It’s the end of March and if you applied to appropriate colleges you should have several acceptances sitting on your desk. That’s great. But how do you decide where to actually attend? Here are some things to think about.
1. What college best meets what I am looking for in a college?
What do you really want from the college experience? Which one of the colleges to which you have been admitted best meets those interests? Now is a good time to forget about the “prestige” of a college. If you were admitted to a college that you consider prestigious you can always say you were admitted. It shouldn’t be a reason to attend.
2. What is it going to cost me to attend the different colleges?
Now that you have your financial aid awards, sit down and compare them. Make sure that you are comparing apples to apples, however. Compare how much you are receiving in grants or scholarships from each college. That is the free money and the more you get the better. How much is each college offering as a loan? Loans have to be paid back eventually so the less the amount of loans, the better.
Finally, what is the total cost for you to attend each college. One college may be giving you $3,000 more in scholarship money but if the cost of the college is $10,000 more than another college, that extra $3,000 really doesn’t make up the difference. What you are looking for is which college costs you the least amount of money out of pocket each year.
3. What is the college’s 4 year graduation rate and retention rate?
You are attending a 4 year college so it would seem to make sense that you would graduate in 4 years right? Unfortunately, at most colleges in this country that is not actually what happens. You want to know what percent of students actually graduate in 4 years. If you have to take more than 4 years of college to graduate you will be paying more for your college experience and it will take you longer to get into the work place where you can actually make money.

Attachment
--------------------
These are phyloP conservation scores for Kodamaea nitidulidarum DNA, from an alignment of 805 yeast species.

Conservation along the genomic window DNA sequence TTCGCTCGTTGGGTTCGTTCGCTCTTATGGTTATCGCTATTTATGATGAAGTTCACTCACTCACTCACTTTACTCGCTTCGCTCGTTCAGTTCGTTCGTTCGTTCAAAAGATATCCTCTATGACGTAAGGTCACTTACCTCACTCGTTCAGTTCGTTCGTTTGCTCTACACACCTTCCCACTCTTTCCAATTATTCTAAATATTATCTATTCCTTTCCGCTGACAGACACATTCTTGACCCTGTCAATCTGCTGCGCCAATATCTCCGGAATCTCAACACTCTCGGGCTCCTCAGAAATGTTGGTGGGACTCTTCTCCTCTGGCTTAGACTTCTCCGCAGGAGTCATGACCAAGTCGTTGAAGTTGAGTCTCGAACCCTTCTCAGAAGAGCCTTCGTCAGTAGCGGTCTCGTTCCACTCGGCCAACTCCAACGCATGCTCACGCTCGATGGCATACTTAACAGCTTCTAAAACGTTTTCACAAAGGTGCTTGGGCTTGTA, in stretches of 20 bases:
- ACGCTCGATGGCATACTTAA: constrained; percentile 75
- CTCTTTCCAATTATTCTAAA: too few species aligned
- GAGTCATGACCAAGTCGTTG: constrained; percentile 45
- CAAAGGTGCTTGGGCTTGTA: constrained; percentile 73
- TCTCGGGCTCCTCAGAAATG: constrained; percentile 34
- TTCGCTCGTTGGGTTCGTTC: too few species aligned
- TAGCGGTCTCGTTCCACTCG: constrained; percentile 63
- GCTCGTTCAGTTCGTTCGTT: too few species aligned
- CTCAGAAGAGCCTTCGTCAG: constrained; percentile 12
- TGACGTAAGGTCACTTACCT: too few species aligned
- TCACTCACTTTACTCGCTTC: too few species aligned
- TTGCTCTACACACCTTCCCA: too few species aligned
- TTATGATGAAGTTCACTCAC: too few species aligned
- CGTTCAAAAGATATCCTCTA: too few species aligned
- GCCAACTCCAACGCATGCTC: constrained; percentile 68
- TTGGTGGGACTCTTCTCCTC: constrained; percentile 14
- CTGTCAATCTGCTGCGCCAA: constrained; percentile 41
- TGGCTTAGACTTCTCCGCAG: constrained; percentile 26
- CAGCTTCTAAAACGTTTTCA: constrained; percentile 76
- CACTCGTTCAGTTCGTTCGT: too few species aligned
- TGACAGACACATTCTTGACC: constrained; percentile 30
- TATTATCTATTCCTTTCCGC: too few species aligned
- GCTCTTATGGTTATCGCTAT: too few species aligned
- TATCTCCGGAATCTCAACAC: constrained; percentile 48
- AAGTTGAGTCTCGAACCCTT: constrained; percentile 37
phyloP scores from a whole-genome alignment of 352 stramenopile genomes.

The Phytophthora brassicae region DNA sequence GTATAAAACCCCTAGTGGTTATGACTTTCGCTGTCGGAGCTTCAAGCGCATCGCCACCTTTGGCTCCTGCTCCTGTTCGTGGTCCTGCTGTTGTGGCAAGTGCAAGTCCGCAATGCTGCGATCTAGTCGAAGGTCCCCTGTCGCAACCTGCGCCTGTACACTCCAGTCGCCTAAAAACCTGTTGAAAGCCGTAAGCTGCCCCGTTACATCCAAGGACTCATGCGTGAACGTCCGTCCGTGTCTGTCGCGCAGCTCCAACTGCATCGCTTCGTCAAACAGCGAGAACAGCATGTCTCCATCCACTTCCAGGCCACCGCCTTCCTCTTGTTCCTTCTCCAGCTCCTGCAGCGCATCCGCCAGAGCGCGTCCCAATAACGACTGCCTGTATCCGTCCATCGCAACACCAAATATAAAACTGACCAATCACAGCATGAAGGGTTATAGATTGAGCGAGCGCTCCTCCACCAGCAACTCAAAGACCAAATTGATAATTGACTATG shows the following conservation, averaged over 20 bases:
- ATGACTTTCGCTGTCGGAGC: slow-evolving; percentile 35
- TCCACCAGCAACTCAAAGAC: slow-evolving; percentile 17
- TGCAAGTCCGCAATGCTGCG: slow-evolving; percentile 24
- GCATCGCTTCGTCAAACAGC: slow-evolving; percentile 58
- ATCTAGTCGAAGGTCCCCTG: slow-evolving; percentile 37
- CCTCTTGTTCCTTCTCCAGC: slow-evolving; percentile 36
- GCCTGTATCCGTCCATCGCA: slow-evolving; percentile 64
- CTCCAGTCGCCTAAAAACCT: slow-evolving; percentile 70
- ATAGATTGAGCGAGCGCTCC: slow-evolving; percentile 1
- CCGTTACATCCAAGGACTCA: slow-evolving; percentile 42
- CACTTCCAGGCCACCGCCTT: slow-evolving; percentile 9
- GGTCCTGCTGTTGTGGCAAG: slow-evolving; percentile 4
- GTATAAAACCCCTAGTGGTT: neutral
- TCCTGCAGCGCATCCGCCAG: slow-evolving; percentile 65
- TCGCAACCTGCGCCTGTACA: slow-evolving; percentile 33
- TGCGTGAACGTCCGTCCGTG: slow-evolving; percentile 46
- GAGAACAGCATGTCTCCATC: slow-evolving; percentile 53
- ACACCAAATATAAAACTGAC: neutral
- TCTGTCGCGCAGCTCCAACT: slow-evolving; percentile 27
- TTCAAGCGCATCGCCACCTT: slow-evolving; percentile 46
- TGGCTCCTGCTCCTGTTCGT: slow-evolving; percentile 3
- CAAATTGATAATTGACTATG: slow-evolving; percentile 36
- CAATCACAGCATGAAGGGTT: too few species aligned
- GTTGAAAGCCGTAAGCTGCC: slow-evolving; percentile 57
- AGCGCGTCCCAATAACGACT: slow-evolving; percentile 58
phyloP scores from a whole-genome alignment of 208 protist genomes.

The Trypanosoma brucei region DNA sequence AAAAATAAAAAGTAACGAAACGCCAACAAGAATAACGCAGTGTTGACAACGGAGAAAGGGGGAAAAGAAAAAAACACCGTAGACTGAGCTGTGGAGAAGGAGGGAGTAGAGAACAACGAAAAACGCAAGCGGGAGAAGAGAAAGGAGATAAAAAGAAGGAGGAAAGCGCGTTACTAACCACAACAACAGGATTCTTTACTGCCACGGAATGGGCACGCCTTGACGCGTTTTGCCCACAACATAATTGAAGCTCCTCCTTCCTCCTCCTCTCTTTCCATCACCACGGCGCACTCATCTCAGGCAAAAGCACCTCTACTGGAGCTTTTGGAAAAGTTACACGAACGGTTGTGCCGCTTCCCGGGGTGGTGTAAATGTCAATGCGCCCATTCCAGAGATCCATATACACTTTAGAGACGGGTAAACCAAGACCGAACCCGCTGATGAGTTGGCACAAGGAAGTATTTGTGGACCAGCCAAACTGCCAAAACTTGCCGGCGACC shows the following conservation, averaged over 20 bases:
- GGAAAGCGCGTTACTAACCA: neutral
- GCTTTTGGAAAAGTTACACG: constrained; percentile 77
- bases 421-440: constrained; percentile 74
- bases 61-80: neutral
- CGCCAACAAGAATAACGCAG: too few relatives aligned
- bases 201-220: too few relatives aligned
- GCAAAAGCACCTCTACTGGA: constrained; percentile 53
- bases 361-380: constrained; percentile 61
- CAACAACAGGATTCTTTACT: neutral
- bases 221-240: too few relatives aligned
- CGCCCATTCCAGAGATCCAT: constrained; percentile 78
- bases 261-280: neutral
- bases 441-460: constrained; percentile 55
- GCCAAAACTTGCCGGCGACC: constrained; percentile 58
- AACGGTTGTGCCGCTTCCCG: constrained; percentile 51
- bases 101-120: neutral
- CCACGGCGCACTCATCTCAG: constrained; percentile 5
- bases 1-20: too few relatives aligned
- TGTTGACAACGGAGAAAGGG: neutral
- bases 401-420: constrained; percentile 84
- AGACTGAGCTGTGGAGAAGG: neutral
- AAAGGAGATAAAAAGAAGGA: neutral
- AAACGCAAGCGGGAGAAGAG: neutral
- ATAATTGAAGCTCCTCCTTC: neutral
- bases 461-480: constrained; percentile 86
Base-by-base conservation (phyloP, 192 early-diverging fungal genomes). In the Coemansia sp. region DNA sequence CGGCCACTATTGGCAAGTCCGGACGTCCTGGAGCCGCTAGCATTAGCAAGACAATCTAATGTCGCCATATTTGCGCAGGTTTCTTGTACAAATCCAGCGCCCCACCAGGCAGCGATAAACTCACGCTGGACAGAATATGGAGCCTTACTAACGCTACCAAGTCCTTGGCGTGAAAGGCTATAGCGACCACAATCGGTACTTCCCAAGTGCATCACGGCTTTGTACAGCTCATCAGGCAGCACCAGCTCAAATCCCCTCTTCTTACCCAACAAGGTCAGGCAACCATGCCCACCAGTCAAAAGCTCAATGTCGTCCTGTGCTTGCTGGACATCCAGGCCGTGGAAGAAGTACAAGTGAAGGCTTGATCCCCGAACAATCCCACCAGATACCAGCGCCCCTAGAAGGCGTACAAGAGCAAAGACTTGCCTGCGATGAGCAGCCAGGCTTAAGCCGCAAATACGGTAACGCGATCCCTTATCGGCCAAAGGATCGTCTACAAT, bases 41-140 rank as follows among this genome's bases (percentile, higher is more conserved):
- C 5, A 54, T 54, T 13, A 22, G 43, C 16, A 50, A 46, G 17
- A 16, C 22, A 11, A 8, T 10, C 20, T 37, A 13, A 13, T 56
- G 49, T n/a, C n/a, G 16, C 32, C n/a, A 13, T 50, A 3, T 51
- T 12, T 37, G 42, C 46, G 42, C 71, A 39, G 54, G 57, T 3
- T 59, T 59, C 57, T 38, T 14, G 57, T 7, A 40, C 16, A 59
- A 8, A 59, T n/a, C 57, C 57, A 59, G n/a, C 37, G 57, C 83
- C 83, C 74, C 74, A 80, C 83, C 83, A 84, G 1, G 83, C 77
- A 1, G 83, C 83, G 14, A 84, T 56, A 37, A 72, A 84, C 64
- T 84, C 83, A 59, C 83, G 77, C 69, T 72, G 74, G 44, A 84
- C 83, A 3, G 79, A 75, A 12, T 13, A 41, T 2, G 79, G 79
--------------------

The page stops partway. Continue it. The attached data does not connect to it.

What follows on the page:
A colleges retention rate is how many students start as freshman that return for sophomore year. The higher the percentage the happier the students are and the less likely that you will need to transfer to another college. While many students do transfer there are many reasons why it is generally not in your best interest.
4. What should I do if my favorite college isn’t the cheapest option?
In an ideal world your favorite college would be the cheapest option and have the highest 4 year graduation rate and the highest retention rate. If that is the case for you, great. You have found your college.
But what if your favorite college is the most expensive? What if the cheapest is the one you only applied to be make your parents happy?
Now you need to have a serious conversation with your parents about the cost of college and why you prefer a college that may not be the cheapest. There are no easy answers here but the best answers often involve some compromise both on your part and on your parents part. Is there a summer job you can take that you don’t like but that would make extra money? If you look at it seriously you may find that your second choice college really isn’t that different from your first choice.
In my experience, if the student did their homework in choosing a list of colleges and considered how different colleges handle financial aid, the choice of which college to attend is not as difficult because the colleges are similar and the financial aid packages are similar.
If you weren’t careful in choosing which colleges to apply to last fall, choosing a college can be a very difficult process for all concerned. It’s too late to do anything different if you are deciding on which college to attend.
But if you are a junior or younger reading this post, please make sure you give serious thought to college selection before applying. It will make your life much easier in the long run.